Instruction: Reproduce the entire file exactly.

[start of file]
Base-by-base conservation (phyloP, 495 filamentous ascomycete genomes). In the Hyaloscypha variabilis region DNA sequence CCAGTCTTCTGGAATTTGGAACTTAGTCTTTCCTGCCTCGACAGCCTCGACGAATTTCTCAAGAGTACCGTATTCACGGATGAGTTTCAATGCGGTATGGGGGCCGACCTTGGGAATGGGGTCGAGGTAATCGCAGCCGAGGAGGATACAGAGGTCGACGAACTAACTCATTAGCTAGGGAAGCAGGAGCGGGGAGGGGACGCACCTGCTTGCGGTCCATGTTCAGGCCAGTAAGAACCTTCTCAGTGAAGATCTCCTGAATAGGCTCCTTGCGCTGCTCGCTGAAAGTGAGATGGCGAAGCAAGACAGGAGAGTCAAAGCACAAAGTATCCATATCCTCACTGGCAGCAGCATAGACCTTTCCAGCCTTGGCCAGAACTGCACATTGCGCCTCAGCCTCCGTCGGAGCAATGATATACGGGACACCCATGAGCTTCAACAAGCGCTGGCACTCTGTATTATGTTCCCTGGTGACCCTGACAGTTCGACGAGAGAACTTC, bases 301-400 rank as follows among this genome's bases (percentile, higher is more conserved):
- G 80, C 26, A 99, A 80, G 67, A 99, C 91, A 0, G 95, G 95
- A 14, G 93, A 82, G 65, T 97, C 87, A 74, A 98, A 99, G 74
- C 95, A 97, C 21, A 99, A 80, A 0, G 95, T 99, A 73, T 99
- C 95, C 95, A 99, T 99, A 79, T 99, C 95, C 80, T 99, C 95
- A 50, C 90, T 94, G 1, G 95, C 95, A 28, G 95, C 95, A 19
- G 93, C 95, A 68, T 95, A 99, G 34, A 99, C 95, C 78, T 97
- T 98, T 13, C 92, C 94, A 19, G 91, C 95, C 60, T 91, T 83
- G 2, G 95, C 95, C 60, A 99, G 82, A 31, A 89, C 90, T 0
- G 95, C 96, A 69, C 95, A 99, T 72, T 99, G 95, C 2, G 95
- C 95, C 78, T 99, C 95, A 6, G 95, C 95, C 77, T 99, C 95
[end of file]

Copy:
Base-by-base conservation (phyloP, 495 filamentous ascomycete genomes). In the Hyaloscypha variabilis region DNA sequence CCAGTCTTCTGGAATTTGGAACTTAGTCTTTCCTGCCTCGACAGCCTCGACGAATTTCTCAAGAGTACCGTATTCACGGATGAGTTTCAATGCGGTATGGGGGCCGACCTTGGGAATGGGGTCGAGGTAATCGCAGCCGAGGAGGATACAGAGGTCGACGAACTAACTCATTAGCTAGGGAAGCAGGAGCGGGGAGGGGACGCACCTGCTTGCGGTCCATGTTCAGGCCAGTAAGAACCTTCTCAGTGAAGATCTCCTGAATAGGCTCCTTGCGCTGCTCGCTGAAAGTGAGATGGCGAAGCAAGACAGGAGAGTCAAAGCACAAAGTATCCATATCCTCACTGGCAGCAGCATAGACCTTTCCAGCCTTGGCCAGAACTGCACATTGCGCCTCAGCCTCCGTCGGAGCAATGATATACGGGACACCCATGAGCTTCAACAAGCGCTGGCACTCTGTATTATGTTCCCTGGTGACCCTGACAGTTCGACGAGAGAACTTC, bases 301-400 rank as follows among this genome's bases (percentile, higher is more conserved):
- G 80, C 26, A 99, A 80, G 67, A 99, C 91, A 0, G 95, G 95
- A 14, G 93, A 82, G 65, T 97, C 87, A 74, A 98, A 99, G 74
- C 95, A 97, C 21, A 99, A 80, A 0, G 95, T 99, A 73, T 99
- C 95, C 95, A 99, T 99, A 79, T 99, C 95, C 80, T 99, C 95
- A 50, C 90, T 94, G 1, G 95, C 95, A 28, G 95, C 95, A 19
- G 93, C 95, A 68, T 95, A 99, G 34, A 99, C 95, C 78, T 97
- T 98, T 13, C 92, C 94, A 19, G 91, C 95, C 60, T 91, T 83
- G 2, G 95, C 95, C 60, A 99, G 82, A 31, A 89, C 90, T 0
- G 95, C 96, A 69, C 95, A 99, T 72, T 99, G 95, C 2, G 95
- C 95, C 78, T 99, C 95, A 6, G 95, C 95, C 77, T 99, C 95